“We tried to take cover under the cash register desk,” she said, but there wasn’t enough room, and others hid in the back of the building.

After a few moments, they decided to bolt out through the store’s front door and into their cars, she said.

“Everybody grabbed their purses and we all ran out into the parking lot,” said Kathy Corcoran, the store’s owner.

Corcoran said she’s been working with her insurance company, but a claims adjuster can’t get inside and assess the damage until the building is made safe to re-enter. She said she was happy enough that no one was hurt.

“That’s the most important thing, the rest of it is just stuff,” she said. “We’ll figure it out.”

Multiple law enforcement officers, firefighters and other emergency personnel quickly converged on Battle Ground Thursday morning.

“Nobody actually told us it was a tornado right off the bat, until we started getting multiple calls,” said Clark County Fire & Rescue Acting Battalion Chief Eamonn Ryan.

The volume of calls so overloaded the reporting system, emergency managers set up an operations center so that police, fire and public works crews could coordinate their efforts. There were multiple calls of leaking or damaged gas lines, Ryan said, along with fallen power lines and concerned residents asking for help checking on friends and family living in the area.

Multiple power lines reportedly went down near Southeast Fourth Street and Grace Avenue, Clark County Fire & Rescue spokesman Tim Dawdy said.

Power outages affected up to 5,000 customers immediately after the storm struck, but most of those customers had power back by around 1 p.m., with a few outages lingering into the afternoon and evening, Clark Public Utilities spokeswoman Erica Erland said.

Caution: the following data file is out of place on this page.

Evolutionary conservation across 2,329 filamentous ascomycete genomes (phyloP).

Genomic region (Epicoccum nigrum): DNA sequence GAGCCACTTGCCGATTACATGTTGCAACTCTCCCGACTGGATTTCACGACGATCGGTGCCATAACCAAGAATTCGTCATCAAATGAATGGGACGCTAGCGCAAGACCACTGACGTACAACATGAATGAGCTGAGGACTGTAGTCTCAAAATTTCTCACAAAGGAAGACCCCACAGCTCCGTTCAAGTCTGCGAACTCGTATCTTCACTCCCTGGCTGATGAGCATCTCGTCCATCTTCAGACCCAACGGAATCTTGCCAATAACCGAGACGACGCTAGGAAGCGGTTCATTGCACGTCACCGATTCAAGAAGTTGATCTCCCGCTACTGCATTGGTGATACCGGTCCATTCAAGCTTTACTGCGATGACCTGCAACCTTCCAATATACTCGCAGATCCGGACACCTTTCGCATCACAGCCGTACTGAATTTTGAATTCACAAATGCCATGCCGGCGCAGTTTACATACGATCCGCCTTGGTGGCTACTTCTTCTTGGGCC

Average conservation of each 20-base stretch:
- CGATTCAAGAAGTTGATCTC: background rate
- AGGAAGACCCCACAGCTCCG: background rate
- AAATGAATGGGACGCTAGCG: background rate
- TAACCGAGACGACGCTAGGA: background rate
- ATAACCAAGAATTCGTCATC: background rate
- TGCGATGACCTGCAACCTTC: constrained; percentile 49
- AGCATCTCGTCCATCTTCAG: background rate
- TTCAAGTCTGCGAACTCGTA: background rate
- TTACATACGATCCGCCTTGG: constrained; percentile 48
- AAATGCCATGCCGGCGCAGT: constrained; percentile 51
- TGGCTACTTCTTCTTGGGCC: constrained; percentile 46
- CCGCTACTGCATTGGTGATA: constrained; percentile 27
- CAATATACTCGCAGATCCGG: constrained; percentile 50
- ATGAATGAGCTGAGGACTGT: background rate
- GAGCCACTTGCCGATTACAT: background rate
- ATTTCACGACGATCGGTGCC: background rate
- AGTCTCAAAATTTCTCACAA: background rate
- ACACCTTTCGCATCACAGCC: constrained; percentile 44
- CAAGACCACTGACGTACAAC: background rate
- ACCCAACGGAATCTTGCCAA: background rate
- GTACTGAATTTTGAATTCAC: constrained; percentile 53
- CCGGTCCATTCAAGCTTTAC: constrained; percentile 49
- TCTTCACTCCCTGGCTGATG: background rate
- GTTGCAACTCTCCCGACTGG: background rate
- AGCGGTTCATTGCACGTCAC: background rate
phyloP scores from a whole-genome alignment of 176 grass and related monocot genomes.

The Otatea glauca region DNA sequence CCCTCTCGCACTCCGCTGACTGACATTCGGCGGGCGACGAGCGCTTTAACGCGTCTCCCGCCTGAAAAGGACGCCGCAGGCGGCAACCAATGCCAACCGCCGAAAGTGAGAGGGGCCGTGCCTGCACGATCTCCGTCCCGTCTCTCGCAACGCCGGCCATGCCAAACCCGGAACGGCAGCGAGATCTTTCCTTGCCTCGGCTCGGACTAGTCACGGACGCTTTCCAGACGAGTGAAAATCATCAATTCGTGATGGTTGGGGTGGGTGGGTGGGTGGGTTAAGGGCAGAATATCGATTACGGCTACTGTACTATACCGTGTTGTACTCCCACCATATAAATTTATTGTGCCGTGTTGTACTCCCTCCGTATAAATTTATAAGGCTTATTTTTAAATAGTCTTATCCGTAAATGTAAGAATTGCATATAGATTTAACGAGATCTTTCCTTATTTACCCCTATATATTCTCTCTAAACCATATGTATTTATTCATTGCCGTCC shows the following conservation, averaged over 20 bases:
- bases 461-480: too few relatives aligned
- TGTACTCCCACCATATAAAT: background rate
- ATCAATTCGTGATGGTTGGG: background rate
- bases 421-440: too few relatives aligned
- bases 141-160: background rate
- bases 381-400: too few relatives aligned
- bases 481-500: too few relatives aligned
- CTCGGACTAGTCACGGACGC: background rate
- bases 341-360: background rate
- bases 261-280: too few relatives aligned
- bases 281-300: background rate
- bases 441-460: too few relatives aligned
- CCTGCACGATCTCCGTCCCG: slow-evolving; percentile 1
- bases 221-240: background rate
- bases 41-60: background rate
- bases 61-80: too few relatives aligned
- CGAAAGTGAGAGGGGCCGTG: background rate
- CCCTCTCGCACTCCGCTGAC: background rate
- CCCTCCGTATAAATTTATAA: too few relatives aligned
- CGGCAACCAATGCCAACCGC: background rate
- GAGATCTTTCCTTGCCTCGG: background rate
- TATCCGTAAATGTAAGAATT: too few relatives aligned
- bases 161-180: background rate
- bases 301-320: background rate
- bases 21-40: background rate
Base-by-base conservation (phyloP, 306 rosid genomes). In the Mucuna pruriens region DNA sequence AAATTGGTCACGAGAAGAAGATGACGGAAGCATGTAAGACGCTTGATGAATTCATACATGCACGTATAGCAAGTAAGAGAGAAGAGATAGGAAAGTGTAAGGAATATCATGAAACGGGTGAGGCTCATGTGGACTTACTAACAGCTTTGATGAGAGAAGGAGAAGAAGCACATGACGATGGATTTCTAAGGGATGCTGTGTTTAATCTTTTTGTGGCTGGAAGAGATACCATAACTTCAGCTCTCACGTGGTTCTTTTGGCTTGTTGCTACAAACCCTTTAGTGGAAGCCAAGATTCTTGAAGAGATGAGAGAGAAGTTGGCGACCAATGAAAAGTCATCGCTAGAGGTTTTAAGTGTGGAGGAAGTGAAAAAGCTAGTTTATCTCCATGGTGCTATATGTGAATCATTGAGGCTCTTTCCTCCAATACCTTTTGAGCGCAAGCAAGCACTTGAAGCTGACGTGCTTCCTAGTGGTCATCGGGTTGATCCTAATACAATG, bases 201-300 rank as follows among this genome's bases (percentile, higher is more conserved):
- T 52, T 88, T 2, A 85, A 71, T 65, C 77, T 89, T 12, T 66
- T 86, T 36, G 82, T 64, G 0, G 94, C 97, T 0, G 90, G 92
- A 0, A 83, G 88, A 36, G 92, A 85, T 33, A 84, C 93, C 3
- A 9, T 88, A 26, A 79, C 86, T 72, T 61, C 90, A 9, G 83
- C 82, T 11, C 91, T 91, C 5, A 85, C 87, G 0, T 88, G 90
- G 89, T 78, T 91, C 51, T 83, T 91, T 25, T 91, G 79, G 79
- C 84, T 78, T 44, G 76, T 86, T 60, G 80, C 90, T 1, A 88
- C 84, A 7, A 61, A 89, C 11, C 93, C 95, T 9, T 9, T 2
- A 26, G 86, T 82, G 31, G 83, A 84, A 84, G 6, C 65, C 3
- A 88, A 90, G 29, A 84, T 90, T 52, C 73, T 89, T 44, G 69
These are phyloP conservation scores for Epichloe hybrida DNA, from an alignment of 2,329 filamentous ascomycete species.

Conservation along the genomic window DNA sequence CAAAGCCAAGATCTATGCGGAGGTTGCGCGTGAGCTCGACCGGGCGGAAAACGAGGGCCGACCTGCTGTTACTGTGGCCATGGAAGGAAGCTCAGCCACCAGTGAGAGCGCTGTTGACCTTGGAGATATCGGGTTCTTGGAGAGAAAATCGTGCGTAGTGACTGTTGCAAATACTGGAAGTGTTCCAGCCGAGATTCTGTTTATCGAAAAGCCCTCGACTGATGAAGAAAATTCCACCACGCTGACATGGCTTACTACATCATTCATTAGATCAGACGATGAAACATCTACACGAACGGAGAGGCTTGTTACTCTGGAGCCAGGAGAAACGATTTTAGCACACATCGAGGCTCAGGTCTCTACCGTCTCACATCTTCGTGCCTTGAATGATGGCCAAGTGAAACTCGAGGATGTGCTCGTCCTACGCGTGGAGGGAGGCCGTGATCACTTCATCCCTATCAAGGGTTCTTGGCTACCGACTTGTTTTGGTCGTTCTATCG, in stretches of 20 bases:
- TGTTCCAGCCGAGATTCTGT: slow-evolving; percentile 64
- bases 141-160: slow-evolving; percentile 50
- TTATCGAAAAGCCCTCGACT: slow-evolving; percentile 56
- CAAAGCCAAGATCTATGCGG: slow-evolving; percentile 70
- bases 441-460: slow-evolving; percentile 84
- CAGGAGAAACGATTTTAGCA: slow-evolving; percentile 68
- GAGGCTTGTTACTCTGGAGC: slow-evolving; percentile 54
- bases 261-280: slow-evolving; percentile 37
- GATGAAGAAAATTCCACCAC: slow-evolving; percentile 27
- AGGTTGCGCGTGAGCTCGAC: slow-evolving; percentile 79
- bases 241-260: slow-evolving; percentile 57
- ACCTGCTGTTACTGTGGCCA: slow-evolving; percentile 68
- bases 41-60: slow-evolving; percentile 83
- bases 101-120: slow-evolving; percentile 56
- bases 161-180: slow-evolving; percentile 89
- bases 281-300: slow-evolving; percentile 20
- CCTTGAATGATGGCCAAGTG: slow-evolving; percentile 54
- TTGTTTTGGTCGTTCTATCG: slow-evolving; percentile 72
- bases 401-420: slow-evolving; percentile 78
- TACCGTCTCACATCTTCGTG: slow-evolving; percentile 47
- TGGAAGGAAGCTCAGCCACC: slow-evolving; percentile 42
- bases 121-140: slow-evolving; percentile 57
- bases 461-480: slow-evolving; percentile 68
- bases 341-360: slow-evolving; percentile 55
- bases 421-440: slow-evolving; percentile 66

“The tornado touched down in a residential area where most infrastructure was underground,” Erland said. Utility crews were able to isolate and reroute power in multiple instances, she added.

Several Battle Ground Public Schools campuses required students and staff to shelter in place during the storm. No damage was reported at any of the schools, district spokesman Sean Chavez said.

Diane Clark, who lives on Southeast Sixth Street south of Rasmussen Boulevard, said she was in her home when she heard a loud noise and looked out her window.

“I saw it touching near my neighbor’s roof, tearing up shingles,” she said. “It went right between our house and our neighbor.”

She said the wind picked up her shed and a canoe and dropped each in neighbors’ yards.

“It was just pretty scary,” she said. “You could tell it was pretty strong.”

Clark said that years ago she moved to Battle Ground from South Dakota, where she’s seen her share of tornadoes.

“I moved here to get away from this,” she said. “This is not what you expect in Battle Ground, Washington.”

The tornado was reported amid a significant weather advisory that warned of lightning, hail and winds with gusts of up to 45 mph, according to the National Weather Service.

Laurel McCoy, a meteorologist in the weather service’s Portland office, said tornadoes occur when thunder showers meet the right kind of winds.

“They’re pretty rare up here but we do get them,” she said.

Regionally, there was a tornado near Eugene, Ore., in the spring and one in Longview in October 2014.

Residents affected by the tornado may call the American Red Cross at 888-680-1455 for disaster-relief services.

Columbian staff writer Susan Parrish and assistant metro editor Mark Bowder contributed reporting.

35 Photos
Battle Ground resident Bela Morgan, 9, reacts to seeing damage and debris left by a tornado along Southeast Rasmussen Boulevard. She viewed the aftermath, including a knife stuck in a tree, Thursday afternoon with her family. (Amanda Cowan/The Columbian)
Tornado in Battle Ground Photo Gallery